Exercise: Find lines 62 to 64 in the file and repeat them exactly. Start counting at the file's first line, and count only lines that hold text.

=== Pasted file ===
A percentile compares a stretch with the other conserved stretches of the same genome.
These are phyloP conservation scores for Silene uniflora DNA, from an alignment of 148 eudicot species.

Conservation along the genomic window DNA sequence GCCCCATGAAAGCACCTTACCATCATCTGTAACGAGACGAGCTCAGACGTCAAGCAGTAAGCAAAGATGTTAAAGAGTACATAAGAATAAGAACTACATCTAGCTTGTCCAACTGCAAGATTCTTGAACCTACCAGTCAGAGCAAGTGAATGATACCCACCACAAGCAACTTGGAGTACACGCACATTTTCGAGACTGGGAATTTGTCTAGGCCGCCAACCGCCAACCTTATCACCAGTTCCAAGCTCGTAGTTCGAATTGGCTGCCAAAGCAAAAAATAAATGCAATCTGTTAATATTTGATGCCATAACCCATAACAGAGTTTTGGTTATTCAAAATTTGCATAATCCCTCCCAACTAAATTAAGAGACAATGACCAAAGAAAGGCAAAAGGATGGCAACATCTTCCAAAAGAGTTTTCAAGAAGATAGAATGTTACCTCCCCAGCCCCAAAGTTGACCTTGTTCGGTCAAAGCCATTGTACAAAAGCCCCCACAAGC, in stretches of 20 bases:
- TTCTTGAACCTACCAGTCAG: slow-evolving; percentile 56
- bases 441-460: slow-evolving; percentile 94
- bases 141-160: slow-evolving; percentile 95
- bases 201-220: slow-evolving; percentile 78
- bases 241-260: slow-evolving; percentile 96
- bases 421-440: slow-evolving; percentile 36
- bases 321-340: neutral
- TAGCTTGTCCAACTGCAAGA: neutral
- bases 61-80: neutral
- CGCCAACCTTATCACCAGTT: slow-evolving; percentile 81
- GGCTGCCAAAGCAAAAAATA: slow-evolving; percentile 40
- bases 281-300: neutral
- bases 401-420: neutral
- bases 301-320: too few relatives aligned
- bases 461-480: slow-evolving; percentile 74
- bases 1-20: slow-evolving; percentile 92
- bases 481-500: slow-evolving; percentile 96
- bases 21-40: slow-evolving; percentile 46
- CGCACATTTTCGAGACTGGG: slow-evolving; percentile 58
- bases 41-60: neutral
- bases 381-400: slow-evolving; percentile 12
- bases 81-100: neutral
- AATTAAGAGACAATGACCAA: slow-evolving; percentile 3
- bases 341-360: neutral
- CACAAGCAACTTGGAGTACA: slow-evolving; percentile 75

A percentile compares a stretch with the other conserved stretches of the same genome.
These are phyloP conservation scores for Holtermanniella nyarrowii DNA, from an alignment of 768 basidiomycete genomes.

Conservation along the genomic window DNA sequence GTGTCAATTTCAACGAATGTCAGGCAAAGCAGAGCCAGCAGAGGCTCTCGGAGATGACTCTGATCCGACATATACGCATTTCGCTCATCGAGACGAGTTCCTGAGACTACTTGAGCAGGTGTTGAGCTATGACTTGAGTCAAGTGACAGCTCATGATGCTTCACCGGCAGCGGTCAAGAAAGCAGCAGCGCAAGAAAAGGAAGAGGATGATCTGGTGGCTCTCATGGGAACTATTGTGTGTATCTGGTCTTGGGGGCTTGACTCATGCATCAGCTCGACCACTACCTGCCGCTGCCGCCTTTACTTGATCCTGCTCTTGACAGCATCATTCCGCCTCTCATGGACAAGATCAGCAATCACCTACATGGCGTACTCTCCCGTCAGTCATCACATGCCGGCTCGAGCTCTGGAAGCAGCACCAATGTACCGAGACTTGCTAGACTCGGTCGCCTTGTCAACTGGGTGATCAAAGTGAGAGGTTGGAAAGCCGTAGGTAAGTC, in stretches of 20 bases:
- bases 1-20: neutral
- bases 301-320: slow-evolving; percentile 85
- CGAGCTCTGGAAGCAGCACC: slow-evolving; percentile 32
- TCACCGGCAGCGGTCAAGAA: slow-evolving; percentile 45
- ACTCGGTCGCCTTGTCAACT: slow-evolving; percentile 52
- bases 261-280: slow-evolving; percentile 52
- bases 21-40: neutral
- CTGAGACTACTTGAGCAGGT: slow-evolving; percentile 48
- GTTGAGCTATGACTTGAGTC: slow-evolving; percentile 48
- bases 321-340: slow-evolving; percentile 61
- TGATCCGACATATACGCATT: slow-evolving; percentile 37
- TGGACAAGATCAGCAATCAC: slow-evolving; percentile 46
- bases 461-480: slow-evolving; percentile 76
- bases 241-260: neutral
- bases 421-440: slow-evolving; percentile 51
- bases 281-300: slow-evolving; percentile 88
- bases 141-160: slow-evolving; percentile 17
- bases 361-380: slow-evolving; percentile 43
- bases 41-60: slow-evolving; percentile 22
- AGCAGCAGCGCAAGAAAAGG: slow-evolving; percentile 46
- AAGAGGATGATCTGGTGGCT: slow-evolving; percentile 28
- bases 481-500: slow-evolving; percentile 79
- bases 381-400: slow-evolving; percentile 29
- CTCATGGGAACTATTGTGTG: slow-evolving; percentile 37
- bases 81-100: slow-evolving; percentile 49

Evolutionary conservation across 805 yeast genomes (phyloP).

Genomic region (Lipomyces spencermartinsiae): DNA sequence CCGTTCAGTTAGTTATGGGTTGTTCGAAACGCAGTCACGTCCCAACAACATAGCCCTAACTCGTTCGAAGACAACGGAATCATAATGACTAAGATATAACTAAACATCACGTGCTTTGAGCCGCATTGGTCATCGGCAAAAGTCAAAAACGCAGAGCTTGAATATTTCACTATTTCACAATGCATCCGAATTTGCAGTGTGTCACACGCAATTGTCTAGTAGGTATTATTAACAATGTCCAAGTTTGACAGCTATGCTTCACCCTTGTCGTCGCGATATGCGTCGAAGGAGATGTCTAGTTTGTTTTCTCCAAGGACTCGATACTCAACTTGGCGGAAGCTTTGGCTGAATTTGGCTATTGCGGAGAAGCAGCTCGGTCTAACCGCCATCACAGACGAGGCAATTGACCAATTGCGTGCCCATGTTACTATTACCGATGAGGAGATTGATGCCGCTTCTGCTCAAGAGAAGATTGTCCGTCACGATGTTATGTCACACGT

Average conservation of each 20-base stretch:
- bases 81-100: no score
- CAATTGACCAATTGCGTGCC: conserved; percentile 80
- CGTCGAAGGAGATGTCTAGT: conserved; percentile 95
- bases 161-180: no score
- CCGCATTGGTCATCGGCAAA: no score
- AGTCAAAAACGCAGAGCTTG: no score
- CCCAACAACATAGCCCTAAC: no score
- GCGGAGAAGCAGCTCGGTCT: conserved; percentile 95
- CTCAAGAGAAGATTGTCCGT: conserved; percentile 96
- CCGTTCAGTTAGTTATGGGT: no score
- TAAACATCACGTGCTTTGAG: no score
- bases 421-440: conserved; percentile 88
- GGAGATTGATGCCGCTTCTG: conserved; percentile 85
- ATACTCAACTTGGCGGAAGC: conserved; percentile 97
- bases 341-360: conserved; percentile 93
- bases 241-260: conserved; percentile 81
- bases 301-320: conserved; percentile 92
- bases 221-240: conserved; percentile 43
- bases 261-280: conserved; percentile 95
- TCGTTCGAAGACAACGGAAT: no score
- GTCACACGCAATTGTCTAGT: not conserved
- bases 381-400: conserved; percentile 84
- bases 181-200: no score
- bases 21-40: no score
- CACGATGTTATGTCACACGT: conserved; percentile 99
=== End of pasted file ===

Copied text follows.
- CGTCGAAGGAGATGTCTAGT: conserved; percentile 95
- bases 161-180: no score
- CCGCATTGGTCATCGGCAAA: no score